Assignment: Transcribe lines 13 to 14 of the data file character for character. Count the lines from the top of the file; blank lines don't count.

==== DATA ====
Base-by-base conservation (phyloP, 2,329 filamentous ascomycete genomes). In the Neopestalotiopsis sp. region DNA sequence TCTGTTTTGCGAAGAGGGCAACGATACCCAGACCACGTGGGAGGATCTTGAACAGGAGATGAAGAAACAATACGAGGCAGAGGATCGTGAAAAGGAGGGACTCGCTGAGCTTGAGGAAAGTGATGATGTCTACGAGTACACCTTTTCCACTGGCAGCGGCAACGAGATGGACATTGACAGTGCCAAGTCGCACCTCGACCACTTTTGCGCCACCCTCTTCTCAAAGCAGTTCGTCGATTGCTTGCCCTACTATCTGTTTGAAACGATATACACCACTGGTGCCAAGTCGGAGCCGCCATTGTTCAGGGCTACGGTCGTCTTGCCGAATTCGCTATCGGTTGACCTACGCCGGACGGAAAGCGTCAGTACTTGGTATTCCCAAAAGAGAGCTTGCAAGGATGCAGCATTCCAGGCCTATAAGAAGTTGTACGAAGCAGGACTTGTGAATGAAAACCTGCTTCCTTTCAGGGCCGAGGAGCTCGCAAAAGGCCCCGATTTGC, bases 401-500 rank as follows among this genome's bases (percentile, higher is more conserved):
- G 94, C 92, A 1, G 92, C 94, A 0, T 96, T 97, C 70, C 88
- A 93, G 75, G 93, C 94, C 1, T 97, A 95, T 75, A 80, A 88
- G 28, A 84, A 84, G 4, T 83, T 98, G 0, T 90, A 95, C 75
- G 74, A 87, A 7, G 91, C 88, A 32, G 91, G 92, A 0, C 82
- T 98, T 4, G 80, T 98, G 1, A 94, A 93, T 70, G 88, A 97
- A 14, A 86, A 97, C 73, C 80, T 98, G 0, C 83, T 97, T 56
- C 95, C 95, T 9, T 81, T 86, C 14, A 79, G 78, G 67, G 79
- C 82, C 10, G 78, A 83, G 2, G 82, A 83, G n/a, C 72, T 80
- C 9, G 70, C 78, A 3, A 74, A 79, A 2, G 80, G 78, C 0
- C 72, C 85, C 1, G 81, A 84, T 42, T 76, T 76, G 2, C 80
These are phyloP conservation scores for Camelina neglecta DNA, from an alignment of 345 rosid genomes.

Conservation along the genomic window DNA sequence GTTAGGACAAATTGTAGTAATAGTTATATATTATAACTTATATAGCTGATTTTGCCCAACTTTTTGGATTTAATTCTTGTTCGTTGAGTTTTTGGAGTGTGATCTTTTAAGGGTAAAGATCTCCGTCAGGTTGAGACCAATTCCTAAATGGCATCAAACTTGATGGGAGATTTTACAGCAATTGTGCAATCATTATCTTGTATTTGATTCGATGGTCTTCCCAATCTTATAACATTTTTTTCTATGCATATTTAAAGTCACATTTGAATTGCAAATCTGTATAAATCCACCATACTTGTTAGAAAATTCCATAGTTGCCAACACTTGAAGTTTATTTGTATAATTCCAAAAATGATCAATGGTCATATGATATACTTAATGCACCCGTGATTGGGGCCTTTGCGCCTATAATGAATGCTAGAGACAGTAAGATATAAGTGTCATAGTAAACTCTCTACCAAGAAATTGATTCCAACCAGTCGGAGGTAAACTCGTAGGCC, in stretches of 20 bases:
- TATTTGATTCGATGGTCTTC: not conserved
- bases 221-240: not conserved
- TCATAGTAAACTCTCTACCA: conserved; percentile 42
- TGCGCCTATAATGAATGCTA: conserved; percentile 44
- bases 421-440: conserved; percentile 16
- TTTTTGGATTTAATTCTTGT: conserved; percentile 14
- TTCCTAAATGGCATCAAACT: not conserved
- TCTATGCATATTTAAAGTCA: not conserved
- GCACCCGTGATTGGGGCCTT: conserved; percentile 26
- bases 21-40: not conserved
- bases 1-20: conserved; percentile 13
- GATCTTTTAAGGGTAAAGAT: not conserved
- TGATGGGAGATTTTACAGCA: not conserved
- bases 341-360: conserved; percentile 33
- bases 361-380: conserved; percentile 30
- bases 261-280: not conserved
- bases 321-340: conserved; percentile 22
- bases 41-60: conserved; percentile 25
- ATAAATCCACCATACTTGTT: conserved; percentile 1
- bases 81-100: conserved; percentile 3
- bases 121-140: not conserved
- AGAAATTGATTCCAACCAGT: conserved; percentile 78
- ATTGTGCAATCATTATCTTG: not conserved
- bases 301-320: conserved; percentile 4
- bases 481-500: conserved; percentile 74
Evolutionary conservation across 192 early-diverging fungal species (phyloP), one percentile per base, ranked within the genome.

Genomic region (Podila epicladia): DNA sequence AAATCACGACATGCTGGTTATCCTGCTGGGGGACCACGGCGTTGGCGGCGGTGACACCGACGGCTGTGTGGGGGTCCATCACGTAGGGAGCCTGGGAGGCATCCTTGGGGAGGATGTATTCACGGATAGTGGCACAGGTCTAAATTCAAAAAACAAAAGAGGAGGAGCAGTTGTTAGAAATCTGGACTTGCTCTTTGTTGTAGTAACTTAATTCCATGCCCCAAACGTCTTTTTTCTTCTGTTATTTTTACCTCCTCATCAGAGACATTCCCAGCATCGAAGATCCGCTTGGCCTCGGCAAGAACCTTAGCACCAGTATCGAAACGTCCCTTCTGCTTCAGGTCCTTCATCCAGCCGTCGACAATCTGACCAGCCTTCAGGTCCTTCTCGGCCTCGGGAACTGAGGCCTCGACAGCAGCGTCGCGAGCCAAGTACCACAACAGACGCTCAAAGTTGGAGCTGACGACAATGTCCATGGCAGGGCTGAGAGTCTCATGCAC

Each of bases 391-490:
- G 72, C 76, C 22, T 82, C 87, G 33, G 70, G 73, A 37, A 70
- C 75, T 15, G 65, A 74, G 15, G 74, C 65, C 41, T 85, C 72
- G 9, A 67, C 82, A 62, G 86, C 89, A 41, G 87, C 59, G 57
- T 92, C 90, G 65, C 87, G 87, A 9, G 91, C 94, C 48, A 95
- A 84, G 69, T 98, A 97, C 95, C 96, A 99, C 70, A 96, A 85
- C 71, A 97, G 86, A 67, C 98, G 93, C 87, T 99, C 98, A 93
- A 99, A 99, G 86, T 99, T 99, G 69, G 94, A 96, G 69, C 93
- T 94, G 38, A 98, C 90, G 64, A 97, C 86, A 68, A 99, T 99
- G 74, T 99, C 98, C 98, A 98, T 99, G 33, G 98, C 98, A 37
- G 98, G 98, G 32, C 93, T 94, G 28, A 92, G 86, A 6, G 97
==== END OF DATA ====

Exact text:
Conservation along the genomic window DNA sequence GTTAGGACAAATTGTAGTAATAGTTATATATTATAACTTATATAGCTGATTTTGCCCAACTTTTTGGATTTAATTCTTGTTCGTTGAGTTTTTGGAGTGTGATCTTTTAAGGGTAAAGATCTCCGTCAGGTTGAGACCAATTCCTAAATGGCATCAAACTTGATGGGAGATTTTACAGCAATTGTGCAATCATTATCTTGTATTTGATTCGATGGTCTTCCCAATCTTATAACATTTTTTTCTATGCATATTTAAAGTCACATTTGAATTGCAAATCTGTATAAATCCACCATACTTGTTAGAAAATTCCATAGTTGCCAACACTTGAAGTTTATTTGTATAATTCCAAAAATGATCAATGGTCATATGATATACTTAATGCACCCGTGATTGGGGCCTTTGCGCCTATAATGAATGCTAGAGACAGTAAGATATAAGTGTCATAGTAAACTCTCTACCAAGAAATTGATTCCAACCAGTCGGAGGTAAACTCGTAGGCC, in stretches of 20 bases:
- TATTTGATTCGATGGTCTTC: not conserved